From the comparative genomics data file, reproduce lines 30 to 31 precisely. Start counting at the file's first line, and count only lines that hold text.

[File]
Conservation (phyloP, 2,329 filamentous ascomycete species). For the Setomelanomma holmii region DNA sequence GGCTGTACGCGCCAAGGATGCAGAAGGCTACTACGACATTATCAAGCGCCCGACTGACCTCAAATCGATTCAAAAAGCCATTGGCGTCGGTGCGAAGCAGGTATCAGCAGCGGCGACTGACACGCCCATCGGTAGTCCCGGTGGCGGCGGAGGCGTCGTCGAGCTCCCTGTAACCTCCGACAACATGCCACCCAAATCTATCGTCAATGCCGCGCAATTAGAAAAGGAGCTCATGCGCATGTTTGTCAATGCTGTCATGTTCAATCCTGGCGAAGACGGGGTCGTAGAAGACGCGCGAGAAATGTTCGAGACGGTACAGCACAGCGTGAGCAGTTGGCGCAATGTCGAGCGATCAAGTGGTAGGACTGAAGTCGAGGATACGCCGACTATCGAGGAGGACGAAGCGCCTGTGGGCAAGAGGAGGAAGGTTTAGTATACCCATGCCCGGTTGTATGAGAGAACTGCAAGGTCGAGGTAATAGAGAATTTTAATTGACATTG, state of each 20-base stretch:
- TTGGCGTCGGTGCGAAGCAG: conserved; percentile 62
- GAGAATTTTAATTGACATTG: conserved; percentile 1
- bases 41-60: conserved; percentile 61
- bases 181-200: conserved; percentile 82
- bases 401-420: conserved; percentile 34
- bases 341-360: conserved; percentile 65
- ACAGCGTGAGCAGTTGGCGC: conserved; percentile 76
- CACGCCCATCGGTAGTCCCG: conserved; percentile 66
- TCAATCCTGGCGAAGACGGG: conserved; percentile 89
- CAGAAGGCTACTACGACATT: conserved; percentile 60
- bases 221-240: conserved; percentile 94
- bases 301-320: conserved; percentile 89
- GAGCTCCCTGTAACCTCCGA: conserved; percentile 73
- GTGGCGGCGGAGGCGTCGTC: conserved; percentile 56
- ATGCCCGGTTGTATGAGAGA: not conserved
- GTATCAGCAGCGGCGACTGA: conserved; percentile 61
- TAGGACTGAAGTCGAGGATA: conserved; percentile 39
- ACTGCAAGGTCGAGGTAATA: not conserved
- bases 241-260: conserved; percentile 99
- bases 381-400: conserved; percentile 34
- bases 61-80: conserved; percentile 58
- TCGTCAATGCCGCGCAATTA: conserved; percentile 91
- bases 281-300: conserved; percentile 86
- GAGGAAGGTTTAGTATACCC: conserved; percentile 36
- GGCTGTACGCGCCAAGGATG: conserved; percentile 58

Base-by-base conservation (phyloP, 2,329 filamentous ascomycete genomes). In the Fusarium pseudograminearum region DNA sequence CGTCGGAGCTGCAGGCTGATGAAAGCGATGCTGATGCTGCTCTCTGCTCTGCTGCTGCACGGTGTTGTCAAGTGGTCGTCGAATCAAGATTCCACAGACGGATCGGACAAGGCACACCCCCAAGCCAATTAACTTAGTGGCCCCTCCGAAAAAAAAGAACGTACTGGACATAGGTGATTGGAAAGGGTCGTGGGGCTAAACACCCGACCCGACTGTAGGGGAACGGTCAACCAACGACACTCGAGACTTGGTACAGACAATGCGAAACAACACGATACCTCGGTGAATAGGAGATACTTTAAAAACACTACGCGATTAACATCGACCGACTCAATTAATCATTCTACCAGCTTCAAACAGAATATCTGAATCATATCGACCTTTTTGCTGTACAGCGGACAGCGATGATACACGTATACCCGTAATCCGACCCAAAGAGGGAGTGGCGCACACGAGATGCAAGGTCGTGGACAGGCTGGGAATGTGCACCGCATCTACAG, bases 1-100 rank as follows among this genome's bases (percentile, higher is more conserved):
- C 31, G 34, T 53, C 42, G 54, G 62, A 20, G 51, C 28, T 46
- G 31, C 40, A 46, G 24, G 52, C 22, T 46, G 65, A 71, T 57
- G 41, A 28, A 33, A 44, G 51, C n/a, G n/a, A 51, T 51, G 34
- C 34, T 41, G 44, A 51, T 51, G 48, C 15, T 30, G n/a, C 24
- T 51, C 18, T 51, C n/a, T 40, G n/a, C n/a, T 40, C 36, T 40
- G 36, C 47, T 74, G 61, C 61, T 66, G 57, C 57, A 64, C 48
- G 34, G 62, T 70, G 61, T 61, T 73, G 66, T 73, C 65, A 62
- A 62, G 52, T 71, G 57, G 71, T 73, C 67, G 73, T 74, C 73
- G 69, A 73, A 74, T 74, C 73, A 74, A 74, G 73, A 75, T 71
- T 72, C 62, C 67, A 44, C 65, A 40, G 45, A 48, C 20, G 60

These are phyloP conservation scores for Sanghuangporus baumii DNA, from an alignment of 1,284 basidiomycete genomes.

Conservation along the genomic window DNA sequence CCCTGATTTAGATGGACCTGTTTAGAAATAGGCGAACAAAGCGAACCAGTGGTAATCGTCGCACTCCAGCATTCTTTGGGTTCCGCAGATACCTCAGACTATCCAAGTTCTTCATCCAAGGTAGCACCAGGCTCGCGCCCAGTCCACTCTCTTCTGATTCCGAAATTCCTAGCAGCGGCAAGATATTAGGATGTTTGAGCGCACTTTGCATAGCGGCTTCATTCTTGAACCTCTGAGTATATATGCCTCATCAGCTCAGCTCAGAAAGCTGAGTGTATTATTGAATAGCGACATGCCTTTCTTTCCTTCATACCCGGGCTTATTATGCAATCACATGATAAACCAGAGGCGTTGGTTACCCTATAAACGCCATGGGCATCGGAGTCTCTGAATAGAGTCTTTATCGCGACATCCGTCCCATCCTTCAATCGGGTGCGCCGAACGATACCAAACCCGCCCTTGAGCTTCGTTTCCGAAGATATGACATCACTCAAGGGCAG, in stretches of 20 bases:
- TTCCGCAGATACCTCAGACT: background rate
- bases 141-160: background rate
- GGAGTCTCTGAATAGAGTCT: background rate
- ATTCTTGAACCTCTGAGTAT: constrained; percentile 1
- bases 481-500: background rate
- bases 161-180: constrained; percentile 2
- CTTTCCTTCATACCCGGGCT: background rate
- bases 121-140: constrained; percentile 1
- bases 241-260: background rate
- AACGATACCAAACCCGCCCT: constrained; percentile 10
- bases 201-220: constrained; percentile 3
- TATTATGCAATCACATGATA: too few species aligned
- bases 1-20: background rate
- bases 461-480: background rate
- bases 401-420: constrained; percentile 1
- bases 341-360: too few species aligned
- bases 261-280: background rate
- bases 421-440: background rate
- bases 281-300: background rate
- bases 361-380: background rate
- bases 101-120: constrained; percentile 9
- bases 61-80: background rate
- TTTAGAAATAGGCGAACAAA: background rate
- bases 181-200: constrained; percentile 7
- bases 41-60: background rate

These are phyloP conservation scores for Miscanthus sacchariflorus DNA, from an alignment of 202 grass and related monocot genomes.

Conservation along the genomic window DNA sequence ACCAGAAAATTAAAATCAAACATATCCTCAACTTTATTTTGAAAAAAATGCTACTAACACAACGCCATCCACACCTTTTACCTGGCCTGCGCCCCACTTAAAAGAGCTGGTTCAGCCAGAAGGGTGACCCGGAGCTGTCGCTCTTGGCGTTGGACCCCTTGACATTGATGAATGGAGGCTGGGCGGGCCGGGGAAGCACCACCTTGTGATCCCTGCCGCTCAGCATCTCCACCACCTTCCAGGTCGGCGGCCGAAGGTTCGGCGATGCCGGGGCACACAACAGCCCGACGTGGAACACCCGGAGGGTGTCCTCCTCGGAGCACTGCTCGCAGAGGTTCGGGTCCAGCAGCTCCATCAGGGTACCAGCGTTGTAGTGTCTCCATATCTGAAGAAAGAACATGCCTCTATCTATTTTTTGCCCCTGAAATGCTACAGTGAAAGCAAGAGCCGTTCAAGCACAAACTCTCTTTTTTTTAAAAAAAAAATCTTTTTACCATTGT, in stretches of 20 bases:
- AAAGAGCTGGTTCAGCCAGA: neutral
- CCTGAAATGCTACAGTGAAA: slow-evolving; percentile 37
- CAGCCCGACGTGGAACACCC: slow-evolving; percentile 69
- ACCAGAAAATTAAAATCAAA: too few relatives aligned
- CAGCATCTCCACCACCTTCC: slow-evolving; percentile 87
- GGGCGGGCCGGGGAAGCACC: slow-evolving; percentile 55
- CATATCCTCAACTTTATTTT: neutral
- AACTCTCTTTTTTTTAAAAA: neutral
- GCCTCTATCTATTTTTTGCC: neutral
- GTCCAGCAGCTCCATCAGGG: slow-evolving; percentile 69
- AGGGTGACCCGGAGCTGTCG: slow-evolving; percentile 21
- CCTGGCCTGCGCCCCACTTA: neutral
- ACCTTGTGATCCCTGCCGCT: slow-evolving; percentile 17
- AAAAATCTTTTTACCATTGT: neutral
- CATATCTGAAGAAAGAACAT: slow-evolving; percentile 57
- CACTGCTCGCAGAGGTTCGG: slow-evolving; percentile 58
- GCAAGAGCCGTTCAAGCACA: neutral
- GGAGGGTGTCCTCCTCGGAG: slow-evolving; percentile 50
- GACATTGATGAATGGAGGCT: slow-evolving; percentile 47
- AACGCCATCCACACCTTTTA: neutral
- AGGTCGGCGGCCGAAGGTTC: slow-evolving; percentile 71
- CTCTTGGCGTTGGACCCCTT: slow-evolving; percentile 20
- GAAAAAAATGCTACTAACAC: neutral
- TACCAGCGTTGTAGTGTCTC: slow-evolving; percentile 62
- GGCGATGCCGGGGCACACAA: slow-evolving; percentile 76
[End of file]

- G 41, A 28, A 33, A 44, G 51, C n/a, G n/a, A 51, T 51, G 34
- C 34, T 41, G 44, A 51, T 51, G 48, C 15, T 30, G n/a, C 24